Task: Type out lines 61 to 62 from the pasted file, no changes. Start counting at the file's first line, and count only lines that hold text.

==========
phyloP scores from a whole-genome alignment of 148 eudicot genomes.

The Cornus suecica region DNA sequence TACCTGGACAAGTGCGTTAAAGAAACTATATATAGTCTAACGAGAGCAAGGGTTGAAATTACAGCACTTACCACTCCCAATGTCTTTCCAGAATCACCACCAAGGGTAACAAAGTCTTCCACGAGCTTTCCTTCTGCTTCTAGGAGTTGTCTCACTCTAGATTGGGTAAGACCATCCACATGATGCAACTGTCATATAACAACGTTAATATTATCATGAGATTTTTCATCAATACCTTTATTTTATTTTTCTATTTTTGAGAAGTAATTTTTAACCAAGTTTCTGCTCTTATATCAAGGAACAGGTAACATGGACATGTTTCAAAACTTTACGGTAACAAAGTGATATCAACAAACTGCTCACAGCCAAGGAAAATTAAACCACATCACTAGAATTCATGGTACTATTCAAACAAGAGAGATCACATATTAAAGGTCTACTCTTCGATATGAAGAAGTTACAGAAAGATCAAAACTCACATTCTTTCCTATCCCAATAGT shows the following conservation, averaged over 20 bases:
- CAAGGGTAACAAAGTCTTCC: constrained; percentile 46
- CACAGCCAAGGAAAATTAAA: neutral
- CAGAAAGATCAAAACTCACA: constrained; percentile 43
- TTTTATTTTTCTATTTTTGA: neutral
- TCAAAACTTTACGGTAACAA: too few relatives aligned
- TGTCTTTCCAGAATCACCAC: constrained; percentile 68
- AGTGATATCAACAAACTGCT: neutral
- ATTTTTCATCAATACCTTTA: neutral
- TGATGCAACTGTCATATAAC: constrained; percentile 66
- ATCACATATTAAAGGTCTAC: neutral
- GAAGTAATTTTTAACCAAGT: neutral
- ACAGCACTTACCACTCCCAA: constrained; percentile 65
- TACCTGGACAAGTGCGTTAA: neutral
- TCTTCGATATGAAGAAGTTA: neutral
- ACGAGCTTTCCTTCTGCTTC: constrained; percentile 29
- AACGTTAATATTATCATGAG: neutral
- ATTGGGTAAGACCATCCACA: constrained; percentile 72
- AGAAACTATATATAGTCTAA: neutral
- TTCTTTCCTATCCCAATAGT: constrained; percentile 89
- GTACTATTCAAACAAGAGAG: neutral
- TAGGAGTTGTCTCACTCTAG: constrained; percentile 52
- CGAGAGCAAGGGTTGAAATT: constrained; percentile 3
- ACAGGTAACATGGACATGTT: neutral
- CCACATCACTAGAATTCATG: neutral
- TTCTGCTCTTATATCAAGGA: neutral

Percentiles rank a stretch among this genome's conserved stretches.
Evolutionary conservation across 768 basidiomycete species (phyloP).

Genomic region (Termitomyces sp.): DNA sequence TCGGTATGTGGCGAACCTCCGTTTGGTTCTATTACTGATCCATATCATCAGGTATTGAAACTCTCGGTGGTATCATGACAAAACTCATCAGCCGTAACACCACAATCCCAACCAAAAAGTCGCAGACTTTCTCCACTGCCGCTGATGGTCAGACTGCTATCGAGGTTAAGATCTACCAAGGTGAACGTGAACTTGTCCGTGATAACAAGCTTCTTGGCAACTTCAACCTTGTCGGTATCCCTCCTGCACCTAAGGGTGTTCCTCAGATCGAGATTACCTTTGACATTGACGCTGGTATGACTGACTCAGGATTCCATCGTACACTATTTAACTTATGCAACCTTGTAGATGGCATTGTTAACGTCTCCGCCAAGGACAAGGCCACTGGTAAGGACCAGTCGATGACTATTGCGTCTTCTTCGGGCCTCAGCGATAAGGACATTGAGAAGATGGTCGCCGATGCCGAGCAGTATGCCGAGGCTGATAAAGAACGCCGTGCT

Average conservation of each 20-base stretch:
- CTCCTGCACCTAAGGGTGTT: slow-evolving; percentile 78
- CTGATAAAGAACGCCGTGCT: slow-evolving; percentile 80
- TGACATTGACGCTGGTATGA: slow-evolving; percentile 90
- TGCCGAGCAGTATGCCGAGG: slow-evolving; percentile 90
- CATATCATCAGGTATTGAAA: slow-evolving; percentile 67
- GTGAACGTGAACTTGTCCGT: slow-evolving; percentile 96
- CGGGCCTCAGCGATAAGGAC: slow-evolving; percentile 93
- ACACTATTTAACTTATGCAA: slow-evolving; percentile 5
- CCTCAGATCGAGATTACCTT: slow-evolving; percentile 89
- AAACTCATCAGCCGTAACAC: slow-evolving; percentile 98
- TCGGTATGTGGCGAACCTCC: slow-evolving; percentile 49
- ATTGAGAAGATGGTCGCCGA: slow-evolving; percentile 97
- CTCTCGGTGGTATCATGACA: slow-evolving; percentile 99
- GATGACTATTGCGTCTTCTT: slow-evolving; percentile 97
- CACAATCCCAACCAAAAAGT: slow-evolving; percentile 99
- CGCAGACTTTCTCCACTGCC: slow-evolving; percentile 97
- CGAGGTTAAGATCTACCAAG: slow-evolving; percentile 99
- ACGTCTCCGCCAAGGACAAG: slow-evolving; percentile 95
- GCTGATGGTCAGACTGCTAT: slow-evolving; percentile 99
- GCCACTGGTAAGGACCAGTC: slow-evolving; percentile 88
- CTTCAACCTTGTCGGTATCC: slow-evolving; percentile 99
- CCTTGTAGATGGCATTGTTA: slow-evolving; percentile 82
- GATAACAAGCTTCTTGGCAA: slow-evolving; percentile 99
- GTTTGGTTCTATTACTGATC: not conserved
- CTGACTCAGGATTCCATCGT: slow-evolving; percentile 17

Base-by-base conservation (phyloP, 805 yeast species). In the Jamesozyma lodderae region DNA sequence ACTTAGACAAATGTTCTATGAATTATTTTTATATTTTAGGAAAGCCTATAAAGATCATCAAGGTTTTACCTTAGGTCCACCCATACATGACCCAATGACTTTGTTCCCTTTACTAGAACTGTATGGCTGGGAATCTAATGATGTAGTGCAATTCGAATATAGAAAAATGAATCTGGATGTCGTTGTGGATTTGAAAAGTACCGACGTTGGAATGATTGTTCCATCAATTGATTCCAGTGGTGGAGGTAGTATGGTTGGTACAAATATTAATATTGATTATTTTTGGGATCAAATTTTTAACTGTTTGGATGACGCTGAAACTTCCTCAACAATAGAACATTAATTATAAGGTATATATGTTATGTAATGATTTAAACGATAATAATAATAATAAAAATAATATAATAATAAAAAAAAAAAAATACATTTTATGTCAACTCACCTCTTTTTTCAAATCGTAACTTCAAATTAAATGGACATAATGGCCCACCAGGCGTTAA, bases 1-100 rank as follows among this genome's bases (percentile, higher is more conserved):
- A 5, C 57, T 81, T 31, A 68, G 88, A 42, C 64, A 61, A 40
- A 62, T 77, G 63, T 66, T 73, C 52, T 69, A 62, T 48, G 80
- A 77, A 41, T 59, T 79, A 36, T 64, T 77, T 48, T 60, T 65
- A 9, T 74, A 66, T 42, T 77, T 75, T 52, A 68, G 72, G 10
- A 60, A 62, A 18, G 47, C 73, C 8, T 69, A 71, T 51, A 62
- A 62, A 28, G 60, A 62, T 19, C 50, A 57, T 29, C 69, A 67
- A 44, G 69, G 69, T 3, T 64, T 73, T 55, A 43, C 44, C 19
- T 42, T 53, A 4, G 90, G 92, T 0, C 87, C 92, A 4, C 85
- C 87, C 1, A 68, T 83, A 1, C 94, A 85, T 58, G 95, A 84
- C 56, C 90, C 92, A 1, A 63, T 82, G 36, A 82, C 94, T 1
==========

- A 9, T 74, A 66, T 42, T 77, T 75, T 52, A 68, G 72, G 10
- A 60, A 62, A 18, G 47, C 73, C 8, T 69, A 71, T 51, A 62